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I know how to redirect the output of a terminal to a file. For example, if I want to list all the files in ~/Documents and output to a file called test.txt, I would do this:

ls ~/Documents > test.txt

The question is, can I copy the output to test.txt AFTER I have carried out the command? This would mean that I wouldn't have to know in advance whether I want to copy the output to file. I want to do something like this:

ls ~/Documents

Then this:

<bash command for copying standard output to test.txt>

Any help will be appreciated thanks.

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2 Answers 2

up vote 0 down vote accepted

You could use tee, but that's not strictly after you ran the previous command.

ls ~/Documents | tee test.txt

Will write the output to your command line session normally and also write it to test.txt.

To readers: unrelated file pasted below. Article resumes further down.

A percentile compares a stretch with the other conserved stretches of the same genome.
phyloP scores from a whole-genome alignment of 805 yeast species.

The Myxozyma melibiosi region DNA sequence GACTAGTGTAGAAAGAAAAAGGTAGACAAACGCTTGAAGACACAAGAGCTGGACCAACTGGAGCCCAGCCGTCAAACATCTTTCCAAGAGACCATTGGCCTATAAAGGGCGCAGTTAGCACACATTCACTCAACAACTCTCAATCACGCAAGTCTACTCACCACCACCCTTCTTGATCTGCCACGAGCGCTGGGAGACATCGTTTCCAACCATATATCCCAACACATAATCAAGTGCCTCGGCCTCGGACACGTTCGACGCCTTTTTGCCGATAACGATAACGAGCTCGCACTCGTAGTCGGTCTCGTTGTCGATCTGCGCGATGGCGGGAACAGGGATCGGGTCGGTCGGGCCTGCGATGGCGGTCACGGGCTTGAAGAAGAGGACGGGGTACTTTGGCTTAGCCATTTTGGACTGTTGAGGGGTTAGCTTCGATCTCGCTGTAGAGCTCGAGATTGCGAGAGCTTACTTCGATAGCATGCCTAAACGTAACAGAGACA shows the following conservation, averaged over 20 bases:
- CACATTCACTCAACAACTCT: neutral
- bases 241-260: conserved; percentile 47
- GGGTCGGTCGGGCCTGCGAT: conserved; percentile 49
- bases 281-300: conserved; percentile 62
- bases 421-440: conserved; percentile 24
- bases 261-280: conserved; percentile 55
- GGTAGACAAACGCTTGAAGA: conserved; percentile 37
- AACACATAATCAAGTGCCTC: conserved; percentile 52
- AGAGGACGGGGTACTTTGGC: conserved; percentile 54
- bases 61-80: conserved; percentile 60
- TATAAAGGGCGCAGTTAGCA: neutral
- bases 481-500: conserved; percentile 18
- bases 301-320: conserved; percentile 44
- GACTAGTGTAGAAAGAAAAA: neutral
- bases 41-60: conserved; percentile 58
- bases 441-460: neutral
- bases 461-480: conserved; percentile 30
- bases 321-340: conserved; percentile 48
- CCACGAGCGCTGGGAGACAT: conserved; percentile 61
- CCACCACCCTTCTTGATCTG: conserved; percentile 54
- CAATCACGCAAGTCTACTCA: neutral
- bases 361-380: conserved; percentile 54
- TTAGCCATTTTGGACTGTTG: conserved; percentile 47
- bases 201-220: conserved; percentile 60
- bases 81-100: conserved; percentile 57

Alternately, if you're running within GNU screen, there are commands to move around in the scrollback buffer and copy/paste. More info in this superuser question.

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you could start your shell session in an Emacs window and then simply copy and paste

(you could also issue a command from within vi and assemble the output in the current vi buffer),

or you could copy and paste from your xterm window,

or you could run your shell session using script(1), and later edit the session output,

or you could simply redo your command.

I hope this helps, Klaus

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Is there a way to copy and paste from the xterm window without using the mouse? That's basically what I'm trying to do. –  Eddy Oct 26 '10 at 13:13
    
none that I'm aware of ... :( –  kdo Oct 26 '10 at 13:14
    
If you're in a shell session within Emacs, you can copy/paste without using a mouse. –  Doug Harris Oct 26 '10 at 13:22

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